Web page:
Roland Major, Enterprise Architect from Transport for London (TFL) presented the recent success of the Urban Traffic Data Hack. TFL are collecting sensory data to produce visual maps which assist urban traffic control – providing evidence of vehicles on roads at any particular time, when you are able to get a seat on the tube as well as the useage of stations to understand how they operate in combination.

Andy Cotgreave from Tableau demonstrated a visual analytics tool which allows them to iteratively explore different views of data to refute or validate predictions. Andy used an example of mobile phone meta data – using a visual analytics platform, a number of assumptions about a particular mobile-phone user could be concluded. He reinforced the idea that people are smart – but computers are tools that should be used to augment our intelligence and our creativity.

Nick Henthorn from Telefonica presented with Mick Ridley from Exterion Media. Telefonica has assisted Exterion to produce targeted advertising campaigns based on their customer profiling metadata. From this, Telefonica and Exterion have, in collaboration, built a novel visualisation tool to ensure advertising campaigns are effective in reaching the largest target audience possible.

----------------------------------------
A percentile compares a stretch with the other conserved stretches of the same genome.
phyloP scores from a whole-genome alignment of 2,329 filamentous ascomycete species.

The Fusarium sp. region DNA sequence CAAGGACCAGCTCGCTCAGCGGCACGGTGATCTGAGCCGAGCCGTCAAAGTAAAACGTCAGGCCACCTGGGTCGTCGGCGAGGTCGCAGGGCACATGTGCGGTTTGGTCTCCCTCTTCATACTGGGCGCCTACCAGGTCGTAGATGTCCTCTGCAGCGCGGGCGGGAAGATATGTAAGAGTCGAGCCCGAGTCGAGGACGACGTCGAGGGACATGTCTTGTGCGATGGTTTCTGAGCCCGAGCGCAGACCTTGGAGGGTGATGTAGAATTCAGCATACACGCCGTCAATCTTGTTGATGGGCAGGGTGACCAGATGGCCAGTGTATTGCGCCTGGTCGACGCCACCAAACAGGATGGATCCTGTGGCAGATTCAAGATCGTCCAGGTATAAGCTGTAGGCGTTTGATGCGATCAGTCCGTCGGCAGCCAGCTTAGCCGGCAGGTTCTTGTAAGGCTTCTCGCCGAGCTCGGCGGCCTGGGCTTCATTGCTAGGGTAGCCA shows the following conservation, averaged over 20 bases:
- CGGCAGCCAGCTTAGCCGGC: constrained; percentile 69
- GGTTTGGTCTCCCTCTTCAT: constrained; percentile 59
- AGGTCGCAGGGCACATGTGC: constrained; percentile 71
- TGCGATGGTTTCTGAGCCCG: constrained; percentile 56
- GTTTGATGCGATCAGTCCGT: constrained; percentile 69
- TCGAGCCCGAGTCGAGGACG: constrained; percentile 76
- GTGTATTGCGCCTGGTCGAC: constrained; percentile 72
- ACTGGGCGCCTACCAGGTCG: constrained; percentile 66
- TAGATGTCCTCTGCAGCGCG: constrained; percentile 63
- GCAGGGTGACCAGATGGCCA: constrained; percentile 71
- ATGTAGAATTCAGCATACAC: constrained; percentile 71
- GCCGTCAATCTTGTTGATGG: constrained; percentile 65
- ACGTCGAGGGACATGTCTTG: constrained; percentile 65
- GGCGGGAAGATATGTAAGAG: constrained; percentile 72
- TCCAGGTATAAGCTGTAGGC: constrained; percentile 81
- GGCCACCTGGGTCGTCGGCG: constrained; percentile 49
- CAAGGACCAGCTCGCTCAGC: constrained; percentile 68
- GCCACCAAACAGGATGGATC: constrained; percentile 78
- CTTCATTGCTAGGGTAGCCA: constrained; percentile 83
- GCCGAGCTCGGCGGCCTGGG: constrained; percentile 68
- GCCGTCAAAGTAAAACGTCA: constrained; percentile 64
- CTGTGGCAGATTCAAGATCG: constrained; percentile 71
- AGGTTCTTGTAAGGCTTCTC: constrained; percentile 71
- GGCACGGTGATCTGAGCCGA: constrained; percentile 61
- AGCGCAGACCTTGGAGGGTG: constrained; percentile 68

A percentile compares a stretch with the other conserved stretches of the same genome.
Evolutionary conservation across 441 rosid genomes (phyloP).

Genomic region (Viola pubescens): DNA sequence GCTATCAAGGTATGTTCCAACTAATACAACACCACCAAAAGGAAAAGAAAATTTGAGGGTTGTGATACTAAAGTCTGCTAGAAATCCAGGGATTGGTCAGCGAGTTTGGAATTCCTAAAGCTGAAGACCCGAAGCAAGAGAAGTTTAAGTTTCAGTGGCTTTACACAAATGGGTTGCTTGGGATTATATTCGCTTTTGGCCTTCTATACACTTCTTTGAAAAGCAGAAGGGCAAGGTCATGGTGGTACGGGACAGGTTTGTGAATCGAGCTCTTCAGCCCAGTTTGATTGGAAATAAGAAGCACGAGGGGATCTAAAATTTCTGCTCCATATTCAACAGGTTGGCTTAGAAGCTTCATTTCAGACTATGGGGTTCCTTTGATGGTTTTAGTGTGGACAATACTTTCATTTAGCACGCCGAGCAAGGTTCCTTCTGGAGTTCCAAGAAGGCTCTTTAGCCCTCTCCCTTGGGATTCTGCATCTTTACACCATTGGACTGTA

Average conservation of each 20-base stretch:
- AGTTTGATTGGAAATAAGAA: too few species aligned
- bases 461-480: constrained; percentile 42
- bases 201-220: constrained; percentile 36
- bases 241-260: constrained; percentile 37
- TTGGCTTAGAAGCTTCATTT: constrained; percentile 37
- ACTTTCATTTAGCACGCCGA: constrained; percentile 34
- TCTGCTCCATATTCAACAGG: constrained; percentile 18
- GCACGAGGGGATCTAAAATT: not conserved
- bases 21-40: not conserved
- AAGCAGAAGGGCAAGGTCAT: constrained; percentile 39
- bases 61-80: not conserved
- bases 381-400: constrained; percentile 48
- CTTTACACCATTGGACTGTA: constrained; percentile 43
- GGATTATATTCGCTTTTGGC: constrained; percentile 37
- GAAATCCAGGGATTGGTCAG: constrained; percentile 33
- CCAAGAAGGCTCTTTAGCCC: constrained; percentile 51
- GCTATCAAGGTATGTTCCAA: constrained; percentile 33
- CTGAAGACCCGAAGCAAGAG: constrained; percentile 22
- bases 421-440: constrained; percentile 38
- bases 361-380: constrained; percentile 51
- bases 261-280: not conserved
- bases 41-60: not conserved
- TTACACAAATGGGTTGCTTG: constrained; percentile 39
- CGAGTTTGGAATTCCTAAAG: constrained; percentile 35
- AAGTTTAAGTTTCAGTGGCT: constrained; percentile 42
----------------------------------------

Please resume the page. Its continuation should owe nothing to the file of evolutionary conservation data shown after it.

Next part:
4. Personalisation = INCREASED CONVERSION

Visual analytics are empowering organisations to understand customer profiles in great detail. Once insight has been gained from these visualisations, organisations need to tailor their services accordingly to enable a valuable, customer-centric experience.

Chandran Rajah, Head of Group Analytics at Shop Direct spoke about the role of predictive analytics in retail which allows them to profile customers and provide a more personalised experience, to ultimately increase conversion. Techniques including regression, what-if and deep learning are used to target bespoke products to distinct customer segments. He spoke about the change in retail strategy over the recent years – businesses have transitioned from being survival-led, to business- led to being truly customer-led.

Ronald Van Loon echoed this sentiment – 80% of companies today compete based on product, price and location. In the digital age, it is increasingly difficult to compete in this way when consumers have the power to compare product information at their fingertips. He enforced the idea that companies should be doing something special to create loyalty with their customer base. Big data can help companies to compete, allowing them to become more relevant and generate sustainable relationships with their customers. The first step to becoming more customer-centric is to fully understand the customer journey by collecting data at each point along this path.

5. Availability = SOCIAL BENEFITS